University of Virginia School of Medicine, Charlottesville, VA.The James Buchanan Brady Urological Institute, Johns Hopkins Medical Institutions, Baltimore, MD, USA.
Study Type - Diagnostic (exploratory cohort) Level of Evidence 2b.
What's known on the subject? and What does the study add? The Epstein criteria, which utilize prostate specific antigen density (PSAD) benchmarks, are recognized to be a reasonable method of selecting men for active surveillance of prostate cancer. Transrectal ultrasonography, however, may not be a sufficiently precise method of measuring prostate volume for the determination of PSAD. This study shows that despite impressive intra-observer variability in transrectal ultrasonography guided prostate volume measurements, this variability typically does not affect the PSAD to an extent by which qualification for active surveillance would be altered.
To determine intra-observer variability in transrectal ultrasonography (TRUS) guided prostate volume measurements in the Johns Hopkins active surveillance group and to establish whether or not this variability could affect prostate-specific antigen density (PSAD) estimates in this cohort.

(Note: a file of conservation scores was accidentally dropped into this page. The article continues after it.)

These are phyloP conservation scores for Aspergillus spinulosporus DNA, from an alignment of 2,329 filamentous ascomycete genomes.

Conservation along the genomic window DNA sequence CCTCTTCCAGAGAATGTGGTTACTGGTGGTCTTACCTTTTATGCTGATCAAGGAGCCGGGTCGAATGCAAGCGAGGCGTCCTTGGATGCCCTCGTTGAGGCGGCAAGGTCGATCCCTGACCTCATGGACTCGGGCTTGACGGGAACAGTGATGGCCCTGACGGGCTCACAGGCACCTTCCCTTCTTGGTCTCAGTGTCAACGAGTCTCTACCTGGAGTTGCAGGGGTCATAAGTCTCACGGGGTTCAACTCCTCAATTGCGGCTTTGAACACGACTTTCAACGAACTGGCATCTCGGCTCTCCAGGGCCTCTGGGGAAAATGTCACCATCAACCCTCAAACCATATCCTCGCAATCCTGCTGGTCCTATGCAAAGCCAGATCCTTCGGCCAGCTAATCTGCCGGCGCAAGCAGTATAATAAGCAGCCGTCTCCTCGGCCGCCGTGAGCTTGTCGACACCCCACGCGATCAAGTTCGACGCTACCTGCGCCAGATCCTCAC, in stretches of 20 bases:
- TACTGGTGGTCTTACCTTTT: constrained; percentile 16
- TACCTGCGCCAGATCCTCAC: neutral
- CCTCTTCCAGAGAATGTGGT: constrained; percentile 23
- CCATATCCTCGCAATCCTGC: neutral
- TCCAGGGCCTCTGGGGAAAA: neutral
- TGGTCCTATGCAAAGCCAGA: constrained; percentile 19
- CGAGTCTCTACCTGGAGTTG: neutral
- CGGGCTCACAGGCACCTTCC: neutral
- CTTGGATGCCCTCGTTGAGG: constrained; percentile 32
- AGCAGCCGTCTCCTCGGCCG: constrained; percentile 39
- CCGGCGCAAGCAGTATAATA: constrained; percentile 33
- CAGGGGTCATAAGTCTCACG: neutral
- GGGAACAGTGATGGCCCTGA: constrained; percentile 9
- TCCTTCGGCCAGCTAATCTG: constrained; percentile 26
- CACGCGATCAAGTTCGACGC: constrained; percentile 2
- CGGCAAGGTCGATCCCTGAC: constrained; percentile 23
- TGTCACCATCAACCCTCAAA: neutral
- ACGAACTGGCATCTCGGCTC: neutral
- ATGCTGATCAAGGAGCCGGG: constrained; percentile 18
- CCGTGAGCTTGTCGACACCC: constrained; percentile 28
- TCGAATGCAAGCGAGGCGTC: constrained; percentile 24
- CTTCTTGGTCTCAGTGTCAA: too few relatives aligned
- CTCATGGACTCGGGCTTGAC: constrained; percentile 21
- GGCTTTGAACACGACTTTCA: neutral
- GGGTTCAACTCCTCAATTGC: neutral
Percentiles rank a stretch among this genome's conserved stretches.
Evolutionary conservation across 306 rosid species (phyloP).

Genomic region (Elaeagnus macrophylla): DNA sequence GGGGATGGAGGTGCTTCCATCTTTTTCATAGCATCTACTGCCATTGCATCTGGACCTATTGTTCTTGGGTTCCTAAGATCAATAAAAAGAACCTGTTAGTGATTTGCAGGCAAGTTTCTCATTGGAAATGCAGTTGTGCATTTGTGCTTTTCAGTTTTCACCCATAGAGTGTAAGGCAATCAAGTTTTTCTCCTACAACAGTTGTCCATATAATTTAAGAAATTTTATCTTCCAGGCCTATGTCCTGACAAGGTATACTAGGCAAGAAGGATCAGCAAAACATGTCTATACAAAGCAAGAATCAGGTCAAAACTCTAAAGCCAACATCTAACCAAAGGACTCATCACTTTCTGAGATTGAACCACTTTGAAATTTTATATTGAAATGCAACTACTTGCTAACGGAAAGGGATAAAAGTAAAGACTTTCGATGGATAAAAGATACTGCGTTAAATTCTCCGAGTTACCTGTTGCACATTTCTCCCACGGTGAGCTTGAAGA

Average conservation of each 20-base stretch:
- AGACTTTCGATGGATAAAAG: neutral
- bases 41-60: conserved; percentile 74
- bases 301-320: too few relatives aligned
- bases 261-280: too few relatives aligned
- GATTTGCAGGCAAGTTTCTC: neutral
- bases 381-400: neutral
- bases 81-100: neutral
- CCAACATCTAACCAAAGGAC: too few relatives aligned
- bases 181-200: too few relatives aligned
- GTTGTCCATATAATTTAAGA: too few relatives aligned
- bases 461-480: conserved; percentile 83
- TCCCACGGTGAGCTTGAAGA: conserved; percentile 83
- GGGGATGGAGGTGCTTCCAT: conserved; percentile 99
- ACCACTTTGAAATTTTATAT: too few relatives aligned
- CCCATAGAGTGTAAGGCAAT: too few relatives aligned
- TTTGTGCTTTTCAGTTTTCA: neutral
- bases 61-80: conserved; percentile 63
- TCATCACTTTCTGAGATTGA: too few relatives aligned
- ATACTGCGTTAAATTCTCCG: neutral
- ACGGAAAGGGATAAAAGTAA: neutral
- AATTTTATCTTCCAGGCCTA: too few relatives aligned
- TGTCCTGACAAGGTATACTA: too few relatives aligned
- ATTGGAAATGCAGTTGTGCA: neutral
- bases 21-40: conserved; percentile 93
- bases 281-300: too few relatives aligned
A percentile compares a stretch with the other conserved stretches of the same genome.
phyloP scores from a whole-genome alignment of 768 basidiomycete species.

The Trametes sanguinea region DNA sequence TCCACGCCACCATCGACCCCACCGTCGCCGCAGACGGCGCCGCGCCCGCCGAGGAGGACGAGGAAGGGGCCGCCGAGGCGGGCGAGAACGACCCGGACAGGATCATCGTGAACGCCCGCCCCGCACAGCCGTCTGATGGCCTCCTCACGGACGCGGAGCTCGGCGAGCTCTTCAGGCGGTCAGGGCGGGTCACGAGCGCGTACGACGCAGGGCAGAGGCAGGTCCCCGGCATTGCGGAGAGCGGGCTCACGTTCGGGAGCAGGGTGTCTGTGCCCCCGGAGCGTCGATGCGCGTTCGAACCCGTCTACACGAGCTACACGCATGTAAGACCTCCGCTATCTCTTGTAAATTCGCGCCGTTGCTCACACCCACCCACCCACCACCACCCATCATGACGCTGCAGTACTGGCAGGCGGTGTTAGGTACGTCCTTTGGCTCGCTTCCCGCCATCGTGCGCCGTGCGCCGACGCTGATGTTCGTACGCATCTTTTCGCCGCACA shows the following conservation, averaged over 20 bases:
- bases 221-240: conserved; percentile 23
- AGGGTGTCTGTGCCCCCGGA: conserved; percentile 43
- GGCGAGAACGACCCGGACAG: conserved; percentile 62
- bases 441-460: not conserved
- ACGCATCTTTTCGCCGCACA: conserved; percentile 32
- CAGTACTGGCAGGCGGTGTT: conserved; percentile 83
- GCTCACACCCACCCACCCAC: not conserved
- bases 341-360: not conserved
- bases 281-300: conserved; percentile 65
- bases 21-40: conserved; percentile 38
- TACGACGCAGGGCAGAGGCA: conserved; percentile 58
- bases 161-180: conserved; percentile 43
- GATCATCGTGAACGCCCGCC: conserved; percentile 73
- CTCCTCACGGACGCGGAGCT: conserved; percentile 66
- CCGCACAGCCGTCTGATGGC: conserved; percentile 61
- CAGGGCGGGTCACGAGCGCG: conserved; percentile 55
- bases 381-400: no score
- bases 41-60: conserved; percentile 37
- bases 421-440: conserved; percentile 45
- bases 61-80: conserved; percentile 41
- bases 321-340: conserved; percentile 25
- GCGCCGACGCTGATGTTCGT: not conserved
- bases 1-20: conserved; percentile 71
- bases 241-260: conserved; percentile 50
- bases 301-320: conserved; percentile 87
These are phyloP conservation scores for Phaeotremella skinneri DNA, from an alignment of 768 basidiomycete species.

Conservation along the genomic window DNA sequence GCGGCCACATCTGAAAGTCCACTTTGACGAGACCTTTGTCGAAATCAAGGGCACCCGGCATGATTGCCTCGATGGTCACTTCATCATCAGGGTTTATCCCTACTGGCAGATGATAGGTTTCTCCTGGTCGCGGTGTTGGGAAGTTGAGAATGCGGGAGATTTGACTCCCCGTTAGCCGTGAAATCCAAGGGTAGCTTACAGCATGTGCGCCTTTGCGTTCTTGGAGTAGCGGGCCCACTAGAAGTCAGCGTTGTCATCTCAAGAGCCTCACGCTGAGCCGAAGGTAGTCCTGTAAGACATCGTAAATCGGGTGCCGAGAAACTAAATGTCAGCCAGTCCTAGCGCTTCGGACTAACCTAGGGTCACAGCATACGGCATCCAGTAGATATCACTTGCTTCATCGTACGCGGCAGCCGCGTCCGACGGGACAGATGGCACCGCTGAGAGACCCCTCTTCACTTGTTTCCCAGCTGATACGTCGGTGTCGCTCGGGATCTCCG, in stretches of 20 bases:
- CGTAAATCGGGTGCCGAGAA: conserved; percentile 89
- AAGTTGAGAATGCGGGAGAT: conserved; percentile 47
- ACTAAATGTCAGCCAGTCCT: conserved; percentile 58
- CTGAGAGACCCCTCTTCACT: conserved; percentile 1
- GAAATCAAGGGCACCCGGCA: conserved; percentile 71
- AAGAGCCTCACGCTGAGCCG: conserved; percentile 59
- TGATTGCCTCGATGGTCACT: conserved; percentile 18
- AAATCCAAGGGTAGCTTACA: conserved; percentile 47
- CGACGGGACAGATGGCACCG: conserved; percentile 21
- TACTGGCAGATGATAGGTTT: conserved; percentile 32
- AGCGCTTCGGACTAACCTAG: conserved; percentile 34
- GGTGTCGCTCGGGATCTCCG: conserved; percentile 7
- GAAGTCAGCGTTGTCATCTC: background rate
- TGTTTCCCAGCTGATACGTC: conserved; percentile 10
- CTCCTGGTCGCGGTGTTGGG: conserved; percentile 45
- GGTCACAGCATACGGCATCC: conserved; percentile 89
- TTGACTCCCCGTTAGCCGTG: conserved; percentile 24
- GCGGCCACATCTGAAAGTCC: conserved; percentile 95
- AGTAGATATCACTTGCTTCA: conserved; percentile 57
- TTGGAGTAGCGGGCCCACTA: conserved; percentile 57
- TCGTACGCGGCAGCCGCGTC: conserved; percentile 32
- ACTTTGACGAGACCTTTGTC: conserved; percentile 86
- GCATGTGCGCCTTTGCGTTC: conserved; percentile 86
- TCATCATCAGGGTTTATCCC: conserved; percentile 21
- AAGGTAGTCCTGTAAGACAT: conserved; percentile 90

In all, 253 patients with a combined total of 1111 prostate biopsies underwent TRUS-guided prostate volume measurements performed by the same physician at least three times over the course of their care. Coefficients of variation (CV) were calculated for each set of measurements performed on each patient by the same physician, and average CVs were determined for each physician and for physicians overall. The CVs were correlated with the average of each patient's measured prostate volumes to look for any trend. Finally, measured prostate volumes were used with each patient's initial prostate-specific antigen (PSA) value to calculate PSAD to reveal whether or not the degree of variability found in these measurements would have led to PSADs that would have otherwise precluded qualification for active surveillance.
The average CV for all sets of prostate volume data was 0.168. Average CVs for each physician ranged from 0.136 to 0.234. However, actual CVs ranged anywhere from 0.013 to 0.549. The CVs were found to have no correlation with prostate volumes (Pearson correlation coefficient: 0.04). In 95% of cases, variability in TRUS-guided prostate volume measurement did not affect PSAD sufficiently to elicit a value greater than 0.15.
Even among individuals who are highly experienced in TRUS-guided prostate volume measurement, significant intra-observer variation exists. However, this variability is not enough to affect one's eligibility for prostate cancer active surveillance when PSAD criteria are used. The TRUS-guided prostate volume measurements remain a reliable method of assessing PSAD in patients with prostate cancer.
Ko JS, Landis P, Carter HB, Partin AW. Are you the author?
Reference: BJU Int. 2011 Jul 8. Epub ahead of print.